AUGUSTA, Ga. (Reuters) - Bryson DeChambeau smashed his tee shots massive distances but found his share of trouble en route to a two-under-par 70 in the opening round at the Masters on Thursday.
Deciding against using the 48-inch driver he had been tinkering with on practice days, DeChambeau instead stayed with the more standard 45.5-inch shaft that he wielded so brilliantly to win the recent U.S. Open by six strokes.
But Augusta National can be a tough beast to tame, and an early double-bogey at the par-five 13th left the American behind the proverbial eight-ball.
In the end, he was happy with his score, his mood helped by a 365-yard drive down the middle at his final hole that set up birdie and left him five strokes behind leader Paul Casey.
“This golf course, as much as I’m trying to attack it, it can bite back,” he said.
“It’s an amazing test of golf no matter what way you play it. I tried to take on some risk today. It didn’t work out as well as I thought it would have, but at the end of the day I’m proud of myself.”
DeChambeau hits his tee shots with such ferocity that it seems every swing risks serious back injury.
Playing companion Jon Rahm, one of the tour’s longest hitters, regularly found himself 20 yards or so behind DeChambeau.
“There was a couple of them that were reality checks,” said the Spaniard, who is not used to being outhit.
“(On the eighth hole) he seemed to toe it and I hit mine good and he was still way ahead of me.
“But I think today proves that no matter how far you hit it, you still need to make the putts.”
DeChambeau, who started his round at the 10th hole, provided a running commentary as he played, his comments clearly audible in the spectator-free silence.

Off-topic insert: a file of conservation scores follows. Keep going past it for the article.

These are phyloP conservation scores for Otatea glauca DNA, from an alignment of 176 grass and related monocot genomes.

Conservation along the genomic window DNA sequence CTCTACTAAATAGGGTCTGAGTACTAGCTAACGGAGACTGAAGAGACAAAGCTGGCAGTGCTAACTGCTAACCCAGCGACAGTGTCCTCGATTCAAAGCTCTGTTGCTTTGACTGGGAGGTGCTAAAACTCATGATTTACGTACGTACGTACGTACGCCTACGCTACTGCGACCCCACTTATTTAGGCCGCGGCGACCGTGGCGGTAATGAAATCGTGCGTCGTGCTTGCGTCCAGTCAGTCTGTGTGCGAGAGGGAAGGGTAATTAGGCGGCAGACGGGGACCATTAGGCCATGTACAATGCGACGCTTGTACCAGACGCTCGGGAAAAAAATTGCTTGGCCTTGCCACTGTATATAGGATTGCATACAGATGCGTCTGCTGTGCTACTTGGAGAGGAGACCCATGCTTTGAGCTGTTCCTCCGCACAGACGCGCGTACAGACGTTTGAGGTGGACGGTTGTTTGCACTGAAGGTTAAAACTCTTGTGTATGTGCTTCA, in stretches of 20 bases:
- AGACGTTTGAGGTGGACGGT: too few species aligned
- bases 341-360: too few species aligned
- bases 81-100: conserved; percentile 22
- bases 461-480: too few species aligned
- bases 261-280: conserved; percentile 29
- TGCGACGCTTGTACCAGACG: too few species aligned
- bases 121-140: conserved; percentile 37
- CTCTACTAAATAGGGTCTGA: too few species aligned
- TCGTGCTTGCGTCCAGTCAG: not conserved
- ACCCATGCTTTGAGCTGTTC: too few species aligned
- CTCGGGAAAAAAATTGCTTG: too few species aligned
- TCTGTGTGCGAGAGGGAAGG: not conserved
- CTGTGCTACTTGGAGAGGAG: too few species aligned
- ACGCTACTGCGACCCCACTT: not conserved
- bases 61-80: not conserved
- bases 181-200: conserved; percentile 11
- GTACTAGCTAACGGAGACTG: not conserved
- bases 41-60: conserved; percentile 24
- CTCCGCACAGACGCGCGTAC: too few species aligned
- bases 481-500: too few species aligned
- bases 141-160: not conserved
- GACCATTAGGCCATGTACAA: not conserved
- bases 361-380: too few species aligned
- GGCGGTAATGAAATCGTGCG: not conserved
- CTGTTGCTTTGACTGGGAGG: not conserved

“Oh no,” he groaned after hitting a big hook from the 11th tee, a shot so bad he hit a provisional in case it was lost.
Fortune smiled on him, however, as his first shot ended in a half decent position and he saved par.
But Augusta reared up and bit him at the par-five 13th, where he hooked his second shot into the azaleas left of the green, and again hit a provisional that he cut into Rae’s Creek.
Staring at a high number if he could not find his first ball, he was mightily relieved when his caddie located it after a couple of minutes.
“Very, very (relieved), because I hit my other one in the water and that was not going to be a fun number,” he said.
DeChambeau took a penalty stroke from the bush, and compounded his misery by duffing his chip on his way to an inglorious seven.
He fought back to get under par, but had a hiccup with a bogey at his 16th hole, the par-four seventh, where he hooked his drive into the pines and air-mailed the green with his second shot, leaving himself in an impossible position above the hole and behind a bunker.
“This hole I’ve got to figure out how to hit the fairway,” he muttered to his caddie, a look of dismay on his face when he saw where his ball had stopped.
Reporting by Andrew Both, editing by Ed Osmond
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